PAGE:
Column: Music key in all walks of life
Commentary by Lorene Burkhart
Just when I was getting ready to write about the joy of music in our lives, I read that we should select a playlist for our funeral. Really?! I’m visualizing Rod Stewart crooning a love song while pall bearers move rhythmically down the center aisle – maybe if we move the service to an arena or performance venue? Well, it’s worth a chuckle.
Seriously, music is important at all ages of our lives. It provides healing therapy, rhythmic patterns for youngsters, romantic moods and nostalgia. Playing a musical instrument provides even more pleasure and benefits. Recent studies show that learning to play an instrument reduces stress and builds brain power. It’s never too late to resume those piano lessons that you discontinued when you were a busy teen. One of my friends decided to teach herself to play the banjo, and now she enjoys leading singalongs for retirement communities.
At a recent Purdue event, I heard the director of its marching band extol the virtues of the tuba. He said that he learned from a teacher that a tuba could do so much more than an oom-pah, and he spent his college years becoming a master of the tuba. Now, he directs his students to enjoy it as much as he does.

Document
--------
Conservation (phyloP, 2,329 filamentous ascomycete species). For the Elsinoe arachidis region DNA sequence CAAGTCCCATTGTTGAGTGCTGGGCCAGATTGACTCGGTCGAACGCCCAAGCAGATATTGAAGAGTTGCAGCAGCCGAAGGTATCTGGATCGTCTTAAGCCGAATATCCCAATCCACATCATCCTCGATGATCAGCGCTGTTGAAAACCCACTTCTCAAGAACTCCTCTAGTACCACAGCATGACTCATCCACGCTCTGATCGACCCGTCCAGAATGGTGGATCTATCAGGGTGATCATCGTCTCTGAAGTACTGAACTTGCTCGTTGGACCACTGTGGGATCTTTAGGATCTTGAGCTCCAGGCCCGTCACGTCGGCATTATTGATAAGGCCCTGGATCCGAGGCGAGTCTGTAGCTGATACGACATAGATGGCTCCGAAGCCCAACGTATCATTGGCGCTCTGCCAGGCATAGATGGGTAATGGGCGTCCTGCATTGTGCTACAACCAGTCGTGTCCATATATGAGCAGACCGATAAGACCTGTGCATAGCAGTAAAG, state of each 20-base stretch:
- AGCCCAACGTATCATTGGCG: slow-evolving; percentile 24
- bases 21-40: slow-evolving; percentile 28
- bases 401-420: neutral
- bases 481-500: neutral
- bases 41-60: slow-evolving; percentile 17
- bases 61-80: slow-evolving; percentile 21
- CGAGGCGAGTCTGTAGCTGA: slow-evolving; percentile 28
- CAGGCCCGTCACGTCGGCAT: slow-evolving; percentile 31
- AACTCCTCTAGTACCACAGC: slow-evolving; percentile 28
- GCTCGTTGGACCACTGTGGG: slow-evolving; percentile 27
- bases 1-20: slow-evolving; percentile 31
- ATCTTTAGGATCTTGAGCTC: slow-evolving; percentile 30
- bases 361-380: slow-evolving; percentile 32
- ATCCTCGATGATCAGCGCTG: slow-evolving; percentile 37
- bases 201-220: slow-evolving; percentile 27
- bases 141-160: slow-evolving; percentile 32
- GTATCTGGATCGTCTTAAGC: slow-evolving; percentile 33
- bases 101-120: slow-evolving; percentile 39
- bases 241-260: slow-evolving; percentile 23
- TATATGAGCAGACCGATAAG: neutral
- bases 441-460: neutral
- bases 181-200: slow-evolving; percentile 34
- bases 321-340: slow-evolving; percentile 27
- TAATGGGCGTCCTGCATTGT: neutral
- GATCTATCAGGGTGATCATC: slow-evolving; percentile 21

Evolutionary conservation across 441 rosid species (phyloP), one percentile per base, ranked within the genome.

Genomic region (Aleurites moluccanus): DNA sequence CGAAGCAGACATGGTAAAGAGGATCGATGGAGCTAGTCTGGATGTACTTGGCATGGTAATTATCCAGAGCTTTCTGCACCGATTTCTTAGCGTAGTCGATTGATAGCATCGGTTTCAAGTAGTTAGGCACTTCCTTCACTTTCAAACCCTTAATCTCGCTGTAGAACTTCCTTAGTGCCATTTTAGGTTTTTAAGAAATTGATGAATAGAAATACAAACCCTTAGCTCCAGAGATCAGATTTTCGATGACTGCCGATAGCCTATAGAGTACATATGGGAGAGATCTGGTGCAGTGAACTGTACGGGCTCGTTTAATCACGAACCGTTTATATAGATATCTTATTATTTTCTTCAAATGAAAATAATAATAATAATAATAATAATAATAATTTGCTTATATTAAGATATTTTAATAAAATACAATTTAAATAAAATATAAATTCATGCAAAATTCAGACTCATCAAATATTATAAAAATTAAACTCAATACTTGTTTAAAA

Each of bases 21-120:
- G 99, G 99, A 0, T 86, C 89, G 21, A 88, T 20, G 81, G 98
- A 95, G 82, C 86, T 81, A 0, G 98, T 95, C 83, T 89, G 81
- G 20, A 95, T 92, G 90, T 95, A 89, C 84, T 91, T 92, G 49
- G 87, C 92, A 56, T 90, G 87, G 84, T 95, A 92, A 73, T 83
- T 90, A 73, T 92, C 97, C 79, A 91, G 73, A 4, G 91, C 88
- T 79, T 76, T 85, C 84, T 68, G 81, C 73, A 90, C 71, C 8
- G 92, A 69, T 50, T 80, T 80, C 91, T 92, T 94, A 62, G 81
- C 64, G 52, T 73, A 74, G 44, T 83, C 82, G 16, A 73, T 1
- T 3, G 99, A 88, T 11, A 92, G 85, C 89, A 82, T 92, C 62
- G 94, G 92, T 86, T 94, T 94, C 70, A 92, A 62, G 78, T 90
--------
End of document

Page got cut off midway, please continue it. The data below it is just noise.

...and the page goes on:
Research also suggests that playing an instrument can reduce symptoms of dementia and cognitive impairment. Playing music is a multitasking activity that requires using many areas of the brain, and it also satisfies our need for self-expression.
A few years ago one of our residents decided to take tap dance lessons and had so much fun that she found others who enjoyed singing and dancing. Now her musical revue group has a busy performance schedule on the retirement home circuit.
“It’s never too late” is our mantra for fun in life. Nowadays, you don’t even have to read music. You can just play along with one of the computerized programs such as Guitar Hero. A word of caution. Playing drums should not be on the discovery list if you live in a retirement home. (Only if all hearing aids have been removed!)
So get out your old records and your phonograph player, if you still have them. Otherwise, CDs or your favorite radio station will give you a groove and you can hum along to your heart’s content.